The apparel company behind Lindsay Lohan's ill-fated leggings line, 6126, is suing the actress. Their argument? That Lindsay Lohan's public association with the brand made the brand seem like something a bad Elizabeth Taylor impersonator would wear to get Starbucks.
Lohan sued DNAM Apparel Industries in January, alleging the company had failed to pay her contractual royalties. DNAM is now counter-suing Lohan on the grounds that the brand became unsellable because stores "did not want to be associated with Lohan's drug addled image."
6126 launched with a bang — who could forget those blowjob leggings! — in 2008. Lohan promoted the brand heavily, adding clothing, handbag, and shoe collections and even posing nude for ads in 2010. One 6126 photo shoot was documented by the (since cancelled) reality show Double Exposure; in the episode, Lohan was more than eight hours late to the set. Also in 2010, 6126 was accused of copying designs by Jen Kao and the Australian designer James Lillis. There were photos of Lohan wearing the Jen Kao dress that was later copied by 6126. Although initially carried by major department stores, by early 2011 Nordstrom, Macy's, Bloomingdale's and Neiman Marcus had all dropped it.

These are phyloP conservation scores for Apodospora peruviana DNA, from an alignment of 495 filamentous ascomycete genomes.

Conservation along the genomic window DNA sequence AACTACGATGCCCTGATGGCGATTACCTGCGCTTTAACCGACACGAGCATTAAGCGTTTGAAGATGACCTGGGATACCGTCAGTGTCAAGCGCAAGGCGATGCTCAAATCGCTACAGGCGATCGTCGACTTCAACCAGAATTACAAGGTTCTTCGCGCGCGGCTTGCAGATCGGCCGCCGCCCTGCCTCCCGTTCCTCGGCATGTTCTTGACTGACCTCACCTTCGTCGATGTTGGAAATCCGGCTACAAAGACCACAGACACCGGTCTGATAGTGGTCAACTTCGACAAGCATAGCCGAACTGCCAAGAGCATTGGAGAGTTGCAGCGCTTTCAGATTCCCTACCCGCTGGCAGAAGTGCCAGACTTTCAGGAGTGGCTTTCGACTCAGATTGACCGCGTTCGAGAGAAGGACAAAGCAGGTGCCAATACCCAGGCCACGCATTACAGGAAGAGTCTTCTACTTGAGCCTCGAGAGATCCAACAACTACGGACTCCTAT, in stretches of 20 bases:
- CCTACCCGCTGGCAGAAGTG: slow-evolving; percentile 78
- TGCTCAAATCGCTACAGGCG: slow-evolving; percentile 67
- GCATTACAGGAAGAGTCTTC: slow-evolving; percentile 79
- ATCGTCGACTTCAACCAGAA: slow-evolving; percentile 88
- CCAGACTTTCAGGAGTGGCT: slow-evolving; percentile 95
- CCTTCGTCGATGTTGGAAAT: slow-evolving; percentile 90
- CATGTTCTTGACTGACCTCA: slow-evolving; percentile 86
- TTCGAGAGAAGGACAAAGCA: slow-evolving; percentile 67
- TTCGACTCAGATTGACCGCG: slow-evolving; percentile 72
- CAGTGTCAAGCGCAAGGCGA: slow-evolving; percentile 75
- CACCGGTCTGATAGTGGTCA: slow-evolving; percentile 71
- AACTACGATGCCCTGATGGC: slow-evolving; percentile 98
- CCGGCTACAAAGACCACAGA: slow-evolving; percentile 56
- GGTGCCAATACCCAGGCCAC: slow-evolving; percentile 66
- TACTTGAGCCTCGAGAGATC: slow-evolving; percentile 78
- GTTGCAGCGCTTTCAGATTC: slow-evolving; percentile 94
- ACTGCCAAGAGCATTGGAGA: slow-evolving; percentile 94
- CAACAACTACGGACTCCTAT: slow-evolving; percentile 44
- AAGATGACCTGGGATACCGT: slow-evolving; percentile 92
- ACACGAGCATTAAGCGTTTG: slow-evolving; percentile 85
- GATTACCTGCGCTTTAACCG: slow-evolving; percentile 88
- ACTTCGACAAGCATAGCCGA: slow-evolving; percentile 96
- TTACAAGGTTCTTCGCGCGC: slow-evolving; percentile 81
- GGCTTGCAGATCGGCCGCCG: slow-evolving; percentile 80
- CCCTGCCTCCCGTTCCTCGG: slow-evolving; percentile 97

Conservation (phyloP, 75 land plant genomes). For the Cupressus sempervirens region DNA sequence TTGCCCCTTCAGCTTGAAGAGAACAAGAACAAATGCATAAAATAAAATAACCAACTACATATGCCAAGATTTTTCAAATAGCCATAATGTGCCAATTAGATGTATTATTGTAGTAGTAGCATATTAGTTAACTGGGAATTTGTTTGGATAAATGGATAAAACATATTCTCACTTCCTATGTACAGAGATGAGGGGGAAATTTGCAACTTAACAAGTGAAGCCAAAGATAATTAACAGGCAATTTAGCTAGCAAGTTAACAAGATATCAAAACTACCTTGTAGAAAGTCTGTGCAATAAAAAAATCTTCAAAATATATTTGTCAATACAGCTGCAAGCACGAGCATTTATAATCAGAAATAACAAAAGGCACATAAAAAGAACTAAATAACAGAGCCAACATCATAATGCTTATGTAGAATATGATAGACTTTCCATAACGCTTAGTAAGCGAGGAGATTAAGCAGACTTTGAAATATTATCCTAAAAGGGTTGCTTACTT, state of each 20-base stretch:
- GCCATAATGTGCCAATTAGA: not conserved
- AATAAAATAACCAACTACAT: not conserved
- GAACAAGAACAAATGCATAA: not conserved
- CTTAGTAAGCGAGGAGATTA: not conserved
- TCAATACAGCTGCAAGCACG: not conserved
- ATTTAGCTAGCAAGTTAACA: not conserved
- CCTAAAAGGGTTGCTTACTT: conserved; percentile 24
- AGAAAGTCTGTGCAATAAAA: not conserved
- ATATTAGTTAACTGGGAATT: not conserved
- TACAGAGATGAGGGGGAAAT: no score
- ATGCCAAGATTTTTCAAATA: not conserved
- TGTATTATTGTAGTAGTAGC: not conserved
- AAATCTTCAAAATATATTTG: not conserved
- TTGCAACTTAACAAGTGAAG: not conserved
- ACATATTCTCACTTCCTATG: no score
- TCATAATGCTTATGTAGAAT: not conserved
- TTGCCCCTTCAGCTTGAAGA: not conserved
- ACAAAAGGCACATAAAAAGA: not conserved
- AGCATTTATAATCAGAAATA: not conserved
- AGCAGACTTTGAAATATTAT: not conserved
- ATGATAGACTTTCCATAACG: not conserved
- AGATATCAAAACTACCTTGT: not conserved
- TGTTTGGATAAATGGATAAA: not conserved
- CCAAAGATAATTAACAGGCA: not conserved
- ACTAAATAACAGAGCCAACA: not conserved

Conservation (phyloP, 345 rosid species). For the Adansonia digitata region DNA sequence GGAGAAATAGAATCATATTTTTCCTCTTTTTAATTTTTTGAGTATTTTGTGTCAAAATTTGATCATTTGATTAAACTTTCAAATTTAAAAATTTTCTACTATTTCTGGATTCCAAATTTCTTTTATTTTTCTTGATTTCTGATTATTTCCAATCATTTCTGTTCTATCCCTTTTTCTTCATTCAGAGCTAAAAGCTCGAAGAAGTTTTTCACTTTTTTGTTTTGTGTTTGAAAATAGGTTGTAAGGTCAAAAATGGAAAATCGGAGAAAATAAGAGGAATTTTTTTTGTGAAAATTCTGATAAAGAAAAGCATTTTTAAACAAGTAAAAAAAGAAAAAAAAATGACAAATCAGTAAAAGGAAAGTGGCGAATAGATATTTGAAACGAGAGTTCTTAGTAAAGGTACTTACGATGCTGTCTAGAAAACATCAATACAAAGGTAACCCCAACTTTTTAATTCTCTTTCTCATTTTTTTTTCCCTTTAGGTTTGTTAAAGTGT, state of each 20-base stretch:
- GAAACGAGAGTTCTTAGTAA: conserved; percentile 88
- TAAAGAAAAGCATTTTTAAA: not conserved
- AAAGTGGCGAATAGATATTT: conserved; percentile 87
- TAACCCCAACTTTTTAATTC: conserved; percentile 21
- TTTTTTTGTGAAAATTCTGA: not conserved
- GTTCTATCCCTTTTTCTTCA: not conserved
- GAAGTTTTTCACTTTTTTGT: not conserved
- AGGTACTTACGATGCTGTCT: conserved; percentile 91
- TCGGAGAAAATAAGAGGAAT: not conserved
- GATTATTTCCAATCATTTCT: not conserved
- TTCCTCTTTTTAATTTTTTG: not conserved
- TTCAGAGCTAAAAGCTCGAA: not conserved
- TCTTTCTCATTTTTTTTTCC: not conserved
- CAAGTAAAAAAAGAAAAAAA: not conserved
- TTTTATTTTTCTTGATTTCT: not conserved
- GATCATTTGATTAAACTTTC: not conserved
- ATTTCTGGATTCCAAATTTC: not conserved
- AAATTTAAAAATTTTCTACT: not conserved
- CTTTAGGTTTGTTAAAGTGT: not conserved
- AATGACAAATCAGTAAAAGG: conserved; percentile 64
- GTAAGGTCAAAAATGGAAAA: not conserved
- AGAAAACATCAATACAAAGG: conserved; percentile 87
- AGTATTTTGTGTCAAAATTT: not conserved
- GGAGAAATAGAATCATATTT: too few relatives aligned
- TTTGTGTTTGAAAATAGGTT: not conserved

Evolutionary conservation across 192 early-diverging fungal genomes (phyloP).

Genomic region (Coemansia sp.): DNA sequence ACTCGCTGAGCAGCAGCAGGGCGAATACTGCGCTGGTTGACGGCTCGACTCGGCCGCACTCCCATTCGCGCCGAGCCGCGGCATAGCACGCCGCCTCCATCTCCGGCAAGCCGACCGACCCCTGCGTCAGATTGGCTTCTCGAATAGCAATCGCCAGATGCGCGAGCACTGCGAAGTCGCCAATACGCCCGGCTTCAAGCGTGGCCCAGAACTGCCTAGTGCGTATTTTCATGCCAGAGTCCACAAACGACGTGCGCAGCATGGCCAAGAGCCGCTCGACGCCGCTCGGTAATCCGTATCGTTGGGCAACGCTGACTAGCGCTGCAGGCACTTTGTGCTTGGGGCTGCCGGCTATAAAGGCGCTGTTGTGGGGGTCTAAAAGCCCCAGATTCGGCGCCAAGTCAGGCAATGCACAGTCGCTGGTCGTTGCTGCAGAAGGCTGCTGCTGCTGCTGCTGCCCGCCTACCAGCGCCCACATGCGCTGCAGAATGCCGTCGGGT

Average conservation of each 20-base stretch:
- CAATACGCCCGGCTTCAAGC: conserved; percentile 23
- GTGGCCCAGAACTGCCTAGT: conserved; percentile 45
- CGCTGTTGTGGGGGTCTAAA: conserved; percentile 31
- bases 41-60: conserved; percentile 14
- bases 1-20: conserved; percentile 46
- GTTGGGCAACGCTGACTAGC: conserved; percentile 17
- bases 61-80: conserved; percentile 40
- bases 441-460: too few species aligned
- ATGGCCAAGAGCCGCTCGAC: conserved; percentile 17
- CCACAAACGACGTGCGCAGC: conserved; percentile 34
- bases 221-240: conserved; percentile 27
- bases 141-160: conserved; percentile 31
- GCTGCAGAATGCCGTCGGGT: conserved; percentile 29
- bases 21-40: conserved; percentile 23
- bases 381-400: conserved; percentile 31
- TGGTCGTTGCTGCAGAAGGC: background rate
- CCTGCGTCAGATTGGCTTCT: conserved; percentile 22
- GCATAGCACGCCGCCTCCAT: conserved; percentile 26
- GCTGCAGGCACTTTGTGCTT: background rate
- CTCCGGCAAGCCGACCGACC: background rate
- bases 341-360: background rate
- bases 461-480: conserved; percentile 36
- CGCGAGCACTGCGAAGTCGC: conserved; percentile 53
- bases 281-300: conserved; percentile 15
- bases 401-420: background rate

Lohan's lawyers say the DNAM suit is baseless, because their contract with the apparel company didn't include a morality clause. So no matter how many SCRAM bracelets Lohan had to wear, no matter how many Porsches she totaled, no matter how many stints in court-ordered rehab she failed to complete — none of it is a contractual issue.